The stack-up height of the retraction spring coils is such as to carry the high mechanical housing pressure load on the riser up against the sprinkler housing can top. A seal extension cylindrical portion extends downwardly and touches the riser on an upward flange portion of a spring carrier ring around the riser to provide a positive clamping seal to prevent leakage around the riser at high pressure. This clamp seal for high pressure allows the thin flexible lip portion of the riser seal to be thin and flexible since it does not have to seal against high pressure. The rubber portion of the seal cartridge are connected by channels so that a seal ring around the outside of the seal cartridge can provide the seal between the seal cartridge and the body can.
There is a step on the outside circumference of the seal cartridge to transmit the pressure load on the spring cartridge by the riser against the retraction spring and the seal seat position to the sprinkler housing can top.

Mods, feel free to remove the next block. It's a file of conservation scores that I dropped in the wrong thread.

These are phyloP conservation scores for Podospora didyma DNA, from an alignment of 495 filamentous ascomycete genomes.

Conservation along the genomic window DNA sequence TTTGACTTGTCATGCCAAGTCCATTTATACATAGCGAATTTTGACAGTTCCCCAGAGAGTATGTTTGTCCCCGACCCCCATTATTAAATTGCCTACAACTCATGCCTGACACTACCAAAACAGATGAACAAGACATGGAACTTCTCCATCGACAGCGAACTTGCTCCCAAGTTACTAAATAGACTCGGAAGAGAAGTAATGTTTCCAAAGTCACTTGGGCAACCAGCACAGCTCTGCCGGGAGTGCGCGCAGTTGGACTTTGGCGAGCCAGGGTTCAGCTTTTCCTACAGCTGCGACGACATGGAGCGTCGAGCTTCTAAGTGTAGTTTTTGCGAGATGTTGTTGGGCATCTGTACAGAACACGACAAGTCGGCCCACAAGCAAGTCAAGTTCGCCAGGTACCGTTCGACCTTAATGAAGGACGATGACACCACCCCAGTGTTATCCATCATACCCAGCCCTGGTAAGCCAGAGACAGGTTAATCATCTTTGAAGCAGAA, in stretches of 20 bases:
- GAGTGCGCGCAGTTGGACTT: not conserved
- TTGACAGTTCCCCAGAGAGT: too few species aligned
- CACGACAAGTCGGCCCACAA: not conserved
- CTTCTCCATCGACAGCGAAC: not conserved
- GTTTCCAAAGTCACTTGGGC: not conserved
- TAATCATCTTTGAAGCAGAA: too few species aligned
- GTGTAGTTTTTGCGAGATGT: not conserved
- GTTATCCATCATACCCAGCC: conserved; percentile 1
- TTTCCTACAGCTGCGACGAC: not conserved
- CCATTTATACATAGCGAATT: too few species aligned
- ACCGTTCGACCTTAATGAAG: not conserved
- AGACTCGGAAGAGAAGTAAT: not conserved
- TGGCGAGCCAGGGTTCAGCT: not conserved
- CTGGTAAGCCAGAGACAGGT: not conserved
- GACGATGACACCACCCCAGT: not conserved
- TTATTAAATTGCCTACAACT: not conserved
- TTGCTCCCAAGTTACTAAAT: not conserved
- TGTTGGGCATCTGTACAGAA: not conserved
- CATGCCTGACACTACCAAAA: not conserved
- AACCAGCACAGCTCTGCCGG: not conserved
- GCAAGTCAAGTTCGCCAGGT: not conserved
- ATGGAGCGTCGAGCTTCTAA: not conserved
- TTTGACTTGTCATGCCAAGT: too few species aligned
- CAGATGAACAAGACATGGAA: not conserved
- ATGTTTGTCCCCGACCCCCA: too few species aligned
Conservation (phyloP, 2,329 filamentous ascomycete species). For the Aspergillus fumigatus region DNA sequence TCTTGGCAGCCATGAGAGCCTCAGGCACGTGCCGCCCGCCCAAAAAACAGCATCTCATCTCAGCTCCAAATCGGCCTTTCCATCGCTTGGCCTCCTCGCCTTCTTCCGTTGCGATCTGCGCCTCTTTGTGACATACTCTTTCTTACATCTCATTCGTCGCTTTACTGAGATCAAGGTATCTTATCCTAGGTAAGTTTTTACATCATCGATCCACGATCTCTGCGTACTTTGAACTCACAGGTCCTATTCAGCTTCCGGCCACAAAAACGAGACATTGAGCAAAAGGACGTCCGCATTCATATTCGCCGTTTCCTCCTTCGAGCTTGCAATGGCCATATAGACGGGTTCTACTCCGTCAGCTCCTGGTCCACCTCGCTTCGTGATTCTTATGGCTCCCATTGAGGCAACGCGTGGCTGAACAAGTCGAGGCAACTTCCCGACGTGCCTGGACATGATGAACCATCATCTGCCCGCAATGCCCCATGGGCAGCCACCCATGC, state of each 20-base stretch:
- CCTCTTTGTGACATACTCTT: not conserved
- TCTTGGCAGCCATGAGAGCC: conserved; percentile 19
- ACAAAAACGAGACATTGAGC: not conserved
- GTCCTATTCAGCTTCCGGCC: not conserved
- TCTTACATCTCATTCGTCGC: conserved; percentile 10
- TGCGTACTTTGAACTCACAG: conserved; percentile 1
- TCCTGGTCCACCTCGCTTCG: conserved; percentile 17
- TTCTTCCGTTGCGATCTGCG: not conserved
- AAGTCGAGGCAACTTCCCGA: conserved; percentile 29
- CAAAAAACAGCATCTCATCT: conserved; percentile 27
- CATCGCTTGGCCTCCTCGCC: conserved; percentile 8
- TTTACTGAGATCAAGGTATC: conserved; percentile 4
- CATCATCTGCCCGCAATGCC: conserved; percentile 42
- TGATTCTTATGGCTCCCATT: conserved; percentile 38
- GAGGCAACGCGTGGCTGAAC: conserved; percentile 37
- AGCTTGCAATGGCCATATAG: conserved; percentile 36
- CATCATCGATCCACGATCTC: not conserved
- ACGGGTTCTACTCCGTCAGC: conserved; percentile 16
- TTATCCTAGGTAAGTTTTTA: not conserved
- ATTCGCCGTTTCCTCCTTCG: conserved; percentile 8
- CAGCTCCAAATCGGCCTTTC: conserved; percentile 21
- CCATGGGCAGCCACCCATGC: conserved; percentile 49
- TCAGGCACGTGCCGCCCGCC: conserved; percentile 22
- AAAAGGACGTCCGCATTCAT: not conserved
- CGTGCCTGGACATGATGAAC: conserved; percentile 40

Other features and advantages of the present invention will become apparent from the following description of the invention which refers to the accompanying drawings.
Sprinkler 1 as illustrated is conventional, and its construction and operation are well known to those skilled in the art. The seal cartridge according to the invention, generally denoted at 3, is shown as used in sprinkler 1, and will be described in that context in detail in connection with
Referring now to
An inner surface seal, i.e., the portion which defines the inside diameter of the seal, can be formed by a tubular body 16 of resilient polyurethane material extending down from resilient ring 14 spaced radially inward from ribs 13, and bonded to the inner surface of shell 10. Shell 16 terminates at its lower end in a reduced diameter lip seal 20 which functions to prevent low-pressure blow-by during upward movement of riser 2.
Alternatively, the inner surface seal may be in the form of circumferentially spaced axial ribs positioned in grooves formed in the inner surface of shell 10. This can provide guidance and centering of riser 2 during the riser upward movement, and helps ensure the smaller lip seal 20 functions properly during the riser upward movement.